Flightfree 2020


As soon as I heard of giving up flying, it was like a lightbulb switching on. Everyone is aware of vegetarianism as a concept, but to give up flying just hadn’t occurred to me. It was Green MEP Molly Scott Cato who mentioned she’d stopped flying during a public talk. It immediately struck me as a simple yet bold decision to make. 

I came across the Flightfree pledge (see @flightfree2020) a few months later and thought it would be a great way to share my personal commitment with others, just like Molly had. 

This was during 2018, the news was becoming more alarming and then the IPCC Special Report 1.5 came out, telling us we had 12 years to reduce emissions drastically. Greta Thunberg appeared on her first school strike and there was a huge wildfire in California. 

I decided I needed to bring the planetary crisis into my creative work too, so I made a piano recital-story ‘12 Years’, which tours the UK in 2020. The recital explores different opinions and feelings about climate change, with the aim of bringing people together.

Of course, touring throws up challenges. As a touring musician, and therefore someone who makes income from travelling, I had to make changes. 

For a professional musician, it is a badge of honour to go all over the world (as well as being deeply enriching and stimulating). I’ve played in Brazil and USA, Korea and the Caribbean. Musicians who’ve been working somewhere far away sound impressive.

But in order to stop flying and also to live in a more environmentally-sound way, I’ve had to rethink ambition from the ground up – and I think that’s what we all need to do. Our lives are often driven by extending ourselves to a point of exhaustion or collapse. I began to think instead about steadiness and home as the goal and to make more communicative music instead.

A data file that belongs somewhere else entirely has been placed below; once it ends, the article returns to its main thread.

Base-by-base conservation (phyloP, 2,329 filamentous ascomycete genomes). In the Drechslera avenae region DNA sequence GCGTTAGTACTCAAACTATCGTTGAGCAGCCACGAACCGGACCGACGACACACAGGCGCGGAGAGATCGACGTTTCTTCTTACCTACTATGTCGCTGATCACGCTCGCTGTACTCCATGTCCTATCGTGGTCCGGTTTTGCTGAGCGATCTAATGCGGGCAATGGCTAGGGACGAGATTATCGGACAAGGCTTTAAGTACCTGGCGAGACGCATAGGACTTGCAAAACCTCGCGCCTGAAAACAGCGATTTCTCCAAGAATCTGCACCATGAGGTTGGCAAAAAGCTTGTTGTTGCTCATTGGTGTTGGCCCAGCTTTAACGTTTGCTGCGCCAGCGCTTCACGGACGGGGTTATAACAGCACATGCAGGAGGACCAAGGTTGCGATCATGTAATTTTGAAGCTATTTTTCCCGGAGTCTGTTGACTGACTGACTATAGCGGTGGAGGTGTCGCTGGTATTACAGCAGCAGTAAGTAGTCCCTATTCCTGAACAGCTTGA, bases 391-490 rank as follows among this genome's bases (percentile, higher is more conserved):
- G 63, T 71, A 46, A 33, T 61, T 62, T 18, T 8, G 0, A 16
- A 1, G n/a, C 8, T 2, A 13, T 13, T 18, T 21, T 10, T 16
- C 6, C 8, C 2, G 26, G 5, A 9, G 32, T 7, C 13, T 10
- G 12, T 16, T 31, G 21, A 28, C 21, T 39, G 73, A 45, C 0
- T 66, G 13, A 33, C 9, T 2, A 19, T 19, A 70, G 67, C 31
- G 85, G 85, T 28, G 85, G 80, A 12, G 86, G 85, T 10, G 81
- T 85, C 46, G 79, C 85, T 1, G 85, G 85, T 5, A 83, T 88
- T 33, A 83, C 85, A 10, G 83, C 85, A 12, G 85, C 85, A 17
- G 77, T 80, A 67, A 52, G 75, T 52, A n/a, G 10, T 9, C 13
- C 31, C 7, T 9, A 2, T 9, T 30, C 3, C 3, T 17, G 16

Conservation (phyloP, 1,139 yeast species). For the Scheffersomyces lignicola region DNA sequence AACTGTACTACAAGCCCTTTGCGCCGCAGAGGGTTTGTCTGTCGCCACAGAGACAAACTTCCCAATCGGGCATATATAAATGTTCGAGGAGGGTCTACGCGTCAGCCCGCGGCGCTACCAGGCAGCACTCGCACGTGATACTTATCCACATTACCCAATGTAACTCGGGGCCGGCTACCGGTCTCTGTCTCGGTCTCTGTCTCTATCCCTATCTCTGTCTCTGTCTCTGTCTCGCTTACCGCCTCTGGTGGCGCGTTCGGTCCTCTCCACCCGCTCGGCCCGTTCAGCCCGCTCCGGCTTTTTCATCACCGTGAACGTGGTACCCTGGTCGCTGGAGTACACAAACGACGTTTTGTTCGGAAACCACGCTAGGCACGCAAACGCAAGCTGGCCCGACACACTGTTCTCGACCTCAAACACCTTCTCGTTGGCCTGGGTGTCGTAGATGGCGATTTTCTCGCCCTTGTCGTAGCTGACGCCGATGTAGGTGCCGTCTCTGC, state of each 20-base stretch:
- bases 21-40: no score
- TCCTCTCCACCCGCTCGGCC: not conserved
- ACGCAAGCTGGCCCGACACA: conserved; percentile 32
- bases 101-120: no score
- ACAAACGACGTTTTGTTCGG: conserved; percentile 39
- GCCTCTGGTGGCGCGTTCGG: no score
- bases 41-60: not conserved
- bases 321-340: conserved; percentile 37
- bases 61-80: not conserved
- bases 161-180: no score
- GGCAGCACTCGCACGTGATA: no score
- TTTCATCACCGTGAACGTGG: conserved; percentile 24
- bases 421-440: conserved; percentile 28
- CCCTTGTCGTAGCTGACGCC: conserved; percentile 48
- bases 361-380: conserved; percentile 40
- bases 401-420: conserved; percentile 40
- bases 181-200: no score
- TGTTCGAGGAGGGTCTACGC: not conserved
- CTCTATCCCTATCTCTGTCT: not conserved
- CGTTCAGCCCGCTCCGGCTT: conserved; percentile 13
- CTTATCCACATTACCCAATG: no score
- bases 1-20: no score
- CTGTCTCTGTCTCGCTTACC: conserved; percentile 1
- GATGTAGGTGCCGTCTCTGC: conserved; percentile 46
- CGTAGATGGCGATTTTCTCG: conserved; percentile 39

I like that the Flightfree Pledge encourages a cut-and-dried decision, making individual cases much easier. By saying no to flying by default, you’re forced to be more creative, to learn and explore. 

So, when I was offered a gig in the Arctic Circle in June 2020, my decision to give up flying meant a discussion about the long, complicated journey (three days by train and boat!) 

But I’m looking forward to the epic journey. Travelling large distances at a slower pace means you can actually feel that you’re going somewhere far away, feel the weather changing, notice culture shifts. 

I’ll also be going to Germany by train in 2020, and was delighted when I went to check tickets and found that it was comparable to looking at a cheap flights dashboard. Trainline and the Man in Seat 61 make it easy to plan international train journeys, though of course many places do remain so much easier by plane. I look forward to solar and wind-powered ferries!

My family and friends may view me with some curiosity, but saying you’ve given up flying is useful. It’s a simple statement, doesn’t have to be preachy, and maybe it helps other people to think about what we take for granted. 

It’s also vital to be an example to our children: it’s ultimately their future we’re removing by going on with our emissions.

In 2020, I’ll be touring ‘12 Years’ across the UK and inviting climate scientists to come on stage afterwards to talk with the audience about the situation, to share feelings and explore together what we can do. Taking the pledge and making art about the crisis do the same thing: it’s about starting conversations and helping people to think for themselves.

I do think we need drastic and urgent action now, but I’d also like to see leadership from government on taxing aviation fuel, stopping airport expansion, and investing in public transport. 

Good quality, collective, low-impact travel is pleasant – let’s do more of it!

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